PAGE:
Accountancy firms are not perceived as big a competitive threat as the traditional legal sector, a survey of law firm leaders has found. The poll of 130 senior executives from top-250 firms found more than two-thirds see current direct rivals as the main source of competition over the next three years.
International firms, niche firms and online service providers were all perceived as a bigger threat than the Big Four's entry into the legal market. Even accounting for respondents’ second choices, competition from accountancy firms lagged behind existing law firms, and was also considered less of a threat than clients' in-house teams.
The legal market report, compiled by financial and professional services group Smith & Williamson, found nearly a third of respondents reporting a significant increase in the competitive landscape, up from just 23% last year. Competitive pressure was felt more keenly in the capital: 94% of respondents from London felt this pressure had increased, compared with 76% across all other regions. This was thought to be caused by the growing presence of US firms in the City.
Since the advent of the Legal Services Act, all the big four accountancy firms have moved into the legal market. The report states that preceptions of threat from this sector have increased this year - but that it still ranks below other competitors.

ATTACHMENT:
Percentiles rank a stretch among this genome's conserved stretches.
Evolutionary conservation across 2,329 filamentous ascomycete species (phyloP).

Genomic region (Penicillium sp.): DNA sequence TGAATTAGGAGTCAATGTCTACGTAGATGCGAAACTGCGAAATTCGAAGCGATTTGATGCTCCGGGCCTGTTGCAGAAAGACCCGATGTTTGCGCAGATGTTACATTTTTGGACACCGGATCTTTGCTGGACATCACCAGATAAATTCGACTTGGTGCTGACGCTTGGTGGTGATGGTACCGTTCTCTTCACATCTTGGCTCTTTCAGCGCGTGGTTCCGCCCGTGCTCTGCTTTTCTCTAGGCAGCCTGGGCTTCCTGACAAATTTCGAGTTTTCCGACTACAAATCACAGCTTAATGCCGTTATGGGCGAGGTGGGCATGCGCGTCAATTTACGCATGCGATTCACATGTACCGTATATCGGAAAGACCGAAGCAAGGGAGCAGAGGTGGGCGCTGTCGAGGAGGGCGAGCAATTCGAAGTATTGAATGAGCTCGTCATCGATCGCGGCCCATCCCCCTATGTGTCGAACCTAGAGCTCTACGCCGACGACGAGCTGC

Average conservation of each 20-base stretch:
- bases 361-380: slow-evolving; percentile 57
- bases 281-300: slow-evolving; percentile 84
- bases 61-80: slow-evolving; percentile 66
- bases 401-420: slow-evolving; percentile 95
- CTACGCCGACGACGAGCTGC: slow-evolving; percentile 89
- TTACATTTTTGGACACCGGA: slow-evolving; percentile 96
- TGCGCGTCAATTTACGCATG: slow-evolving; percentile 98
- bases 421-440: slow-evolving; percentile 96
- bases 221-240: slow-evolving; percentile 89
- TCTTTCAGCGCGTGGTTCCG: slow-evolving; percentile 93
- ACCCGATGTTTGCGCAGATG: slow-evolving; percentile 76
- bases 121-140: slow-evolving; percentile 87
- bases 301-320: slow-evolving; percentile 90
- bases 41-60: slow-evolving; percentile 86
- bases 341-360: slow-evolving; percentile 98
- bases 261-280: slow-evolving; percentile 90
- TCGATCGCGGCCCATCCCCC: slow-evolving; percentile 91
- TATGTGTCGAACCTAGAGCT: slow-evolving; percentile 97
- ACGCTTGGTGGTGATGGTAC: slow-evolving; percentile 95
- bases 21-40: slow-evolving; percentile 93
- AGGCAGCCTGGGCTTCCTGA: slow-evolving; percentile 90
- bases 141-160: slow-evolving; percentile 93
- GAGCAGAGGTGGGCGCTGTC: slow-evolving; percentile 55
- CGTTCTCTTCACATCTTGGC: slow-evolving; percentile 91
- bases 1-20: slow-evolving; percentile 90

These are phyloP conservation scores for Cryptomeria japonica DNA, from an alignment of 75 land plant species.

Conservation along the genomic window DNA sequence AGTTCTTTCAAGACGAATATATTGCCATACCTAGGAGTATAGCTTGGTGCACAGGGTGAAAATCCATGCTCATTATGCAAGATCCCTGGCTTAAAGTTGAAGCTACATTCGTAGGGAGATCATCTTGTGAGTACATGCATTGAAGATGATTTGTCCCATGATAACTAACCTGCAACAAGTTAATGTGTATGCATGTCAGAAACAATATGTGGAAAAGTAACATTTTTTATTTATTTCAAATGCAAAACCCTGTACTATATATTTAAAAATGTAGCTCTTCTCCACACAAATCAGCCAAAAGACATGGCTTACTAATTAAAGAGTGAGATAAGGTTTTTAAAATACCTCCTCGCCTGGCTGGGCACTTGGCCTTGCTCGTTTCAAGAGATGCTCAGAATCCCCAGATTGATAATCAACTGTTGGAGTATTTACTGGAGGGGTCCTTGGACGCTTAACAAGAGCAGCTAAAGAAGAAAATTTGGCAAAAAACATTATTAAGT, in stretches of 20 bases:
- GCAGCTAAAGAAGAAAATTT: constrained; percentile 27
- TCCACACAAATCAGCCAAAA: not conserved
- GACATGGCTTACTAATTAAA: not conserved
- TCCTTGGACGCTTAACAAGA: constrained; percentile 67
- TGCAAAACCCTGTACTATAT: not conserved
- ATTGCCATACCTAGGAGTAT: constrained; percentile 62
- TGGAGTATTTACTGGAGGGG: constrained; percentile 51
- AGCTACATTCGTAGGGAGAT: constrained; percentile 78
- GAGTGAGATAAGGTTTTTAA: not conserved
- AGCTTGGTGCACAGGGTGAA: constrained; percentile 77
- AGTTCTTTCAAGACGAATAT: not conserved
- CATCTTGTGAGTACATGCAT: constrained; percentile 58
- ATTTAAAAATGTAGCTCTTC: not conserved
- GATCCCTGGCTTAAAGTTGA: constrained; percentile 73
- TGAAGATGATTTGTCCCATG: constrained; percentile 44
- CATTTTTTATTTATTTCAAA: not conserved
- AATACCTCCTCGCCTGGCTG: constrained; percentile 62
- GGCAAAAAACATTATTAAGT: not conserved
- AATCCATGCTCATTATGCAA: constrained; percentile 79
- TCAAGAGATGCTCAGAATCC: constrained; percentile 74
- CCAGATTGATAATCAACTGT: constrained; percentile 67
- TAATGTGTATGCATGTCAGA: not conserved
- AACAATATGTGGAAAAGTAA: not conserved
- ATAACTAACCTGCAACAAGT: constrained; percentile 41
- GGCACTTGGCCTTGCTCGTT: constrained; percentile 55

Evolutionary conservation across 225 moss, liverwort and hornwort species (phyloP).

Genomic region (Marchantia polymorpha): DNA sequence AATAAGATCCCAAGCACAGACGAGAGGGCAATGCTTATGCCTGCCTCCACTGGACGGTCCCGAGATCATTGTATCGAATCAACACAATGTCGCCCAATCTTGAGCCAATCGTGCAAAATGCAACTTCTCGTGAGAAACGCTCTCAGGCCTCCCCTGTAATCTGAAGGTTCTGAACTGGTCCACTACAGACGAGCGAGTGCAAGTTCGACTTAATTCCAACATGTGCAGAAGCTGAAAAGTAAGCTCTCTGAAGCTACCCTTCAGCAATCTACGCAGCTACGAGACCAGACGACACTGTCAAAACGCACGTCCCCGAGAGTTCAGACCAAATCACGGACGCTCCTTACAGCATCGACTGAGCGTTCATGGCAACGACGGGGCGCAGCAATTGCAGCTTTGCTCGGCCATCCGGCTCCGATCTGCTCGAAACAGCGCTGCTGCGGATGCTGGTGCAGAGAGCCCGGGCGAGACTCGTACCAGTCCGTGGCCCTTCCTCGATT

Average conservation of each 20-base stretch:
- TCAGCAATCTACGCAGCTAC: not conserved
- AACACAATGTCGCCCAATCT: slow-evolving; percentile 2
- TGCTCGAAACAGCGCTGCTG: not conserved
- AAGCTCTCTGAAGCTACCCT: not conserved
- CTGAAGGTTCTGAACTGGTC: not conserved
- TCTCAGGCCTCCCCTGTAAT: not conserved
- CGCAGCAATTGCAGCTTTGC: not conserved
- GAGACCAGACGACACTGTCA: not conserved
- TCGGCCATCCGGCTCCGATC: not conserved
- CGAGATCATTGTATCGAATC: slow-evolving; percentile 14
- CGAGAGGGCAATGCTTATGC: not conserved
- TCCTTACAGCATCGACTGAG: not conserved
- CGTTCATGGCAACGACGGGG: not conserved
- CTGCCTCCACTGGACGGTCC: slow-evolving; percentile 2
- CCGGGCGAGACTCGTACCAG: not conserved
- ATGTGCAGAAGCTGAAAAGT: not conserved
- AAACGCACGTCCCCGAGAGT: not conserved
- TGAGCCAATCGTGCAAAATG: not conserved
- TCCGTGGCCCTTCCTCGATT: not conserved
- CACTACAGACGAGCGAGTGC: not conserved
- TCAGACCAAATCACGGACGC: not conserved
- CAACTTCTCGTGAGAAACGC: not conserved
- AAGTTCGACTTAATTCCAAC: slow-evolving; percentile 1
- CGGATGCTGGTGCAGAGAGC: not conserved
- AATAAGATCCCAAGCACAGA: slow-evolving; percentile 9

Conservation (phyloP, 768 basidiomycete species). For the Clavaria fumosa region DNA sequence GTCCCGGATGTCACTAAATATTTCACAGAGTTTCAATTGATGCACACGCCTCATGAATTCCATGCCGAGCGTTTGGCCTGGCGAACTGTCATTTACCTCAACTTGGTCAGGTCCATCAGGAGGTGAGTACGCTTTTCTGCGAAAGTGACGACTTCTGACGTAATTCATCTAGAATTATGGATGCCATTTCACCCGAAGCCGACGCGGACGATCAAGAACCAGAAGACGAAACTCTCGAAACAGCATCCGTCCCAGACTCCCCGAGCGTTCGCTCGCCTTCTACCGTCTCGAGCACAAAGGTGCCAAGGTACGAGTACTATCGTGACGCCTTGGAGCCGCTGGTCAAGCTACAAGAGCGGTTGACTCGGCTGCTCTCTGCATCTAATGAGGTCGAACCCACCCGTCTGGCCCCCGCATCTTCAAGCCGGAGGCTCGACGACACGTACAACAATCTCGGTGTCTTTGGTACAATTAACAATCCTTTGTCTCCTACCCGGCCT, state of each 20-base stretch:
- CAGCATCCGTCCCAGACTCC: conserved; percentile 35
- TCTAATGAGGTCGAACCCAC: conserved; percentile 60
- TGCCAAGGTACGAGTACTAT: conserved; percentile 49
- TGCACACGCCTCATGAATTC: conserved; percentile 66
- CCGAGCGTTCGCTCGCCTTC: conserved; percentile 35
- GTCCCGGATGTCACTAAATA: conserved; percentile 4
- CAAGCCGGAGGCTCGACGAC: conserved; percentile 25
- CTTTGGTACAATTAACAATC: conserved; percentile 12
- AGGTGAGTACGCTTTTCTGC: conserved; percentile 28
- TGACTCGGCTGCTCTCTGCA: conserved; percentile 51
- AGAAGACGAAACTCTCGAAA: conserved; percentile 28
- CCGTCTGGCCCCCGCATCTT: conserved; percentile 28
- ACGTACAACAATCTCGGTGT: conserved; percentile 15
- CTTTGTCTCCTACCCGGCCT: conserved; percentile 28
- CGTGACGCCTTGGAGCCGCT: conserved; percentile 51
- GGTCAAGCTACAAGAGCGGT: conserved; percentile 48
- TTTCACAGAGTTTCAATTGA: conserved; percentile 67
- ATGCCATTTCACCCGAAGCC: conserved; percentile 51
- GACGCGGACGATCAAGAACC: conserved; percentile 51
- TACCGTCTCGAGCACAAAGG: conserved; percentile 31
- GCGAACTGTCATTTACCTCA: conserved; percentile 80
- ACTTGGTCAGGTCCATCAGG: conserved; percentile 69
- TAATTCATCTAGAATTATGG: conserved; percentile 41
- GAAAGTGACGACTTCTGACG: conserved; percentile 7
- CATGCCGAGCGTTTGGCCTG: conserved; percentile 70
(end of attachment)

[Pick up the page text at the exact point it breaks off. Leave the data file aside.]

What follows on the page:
Tim Adams, partner in assurance and accounting at Smith & Williamson, said it was surprising that current direct competitors are still seen so emphatically as the biggest threat over the next three years. ‘This may be because law firms tend to encounter the usual suspects when competing for work,’ he said. ‘However, take a step back and the greatest challenge may just be emerging.’
Adams said that in the 1990s and early 21st century, accountancy firms had entered the legal market by replicating, and in some cases buying, traditional law firms and their approach.
‘This time, however, the approach is different. Without much fanfare, the big four accountancy firms have now amassed an estimated global fee earner base of over 10,000, using technology to deliver a more cost-effective approach.’
With more competition, retaining the best talent has become increasingly difficult and high-profile moves are more common. As a result, more than half the respondents cited talent retention as one of their top three concerns. The salary gap between top-tier and mid-tier firms is wider than ever before, with the difference in pay for newly-qualified lawyers reaching £23,000.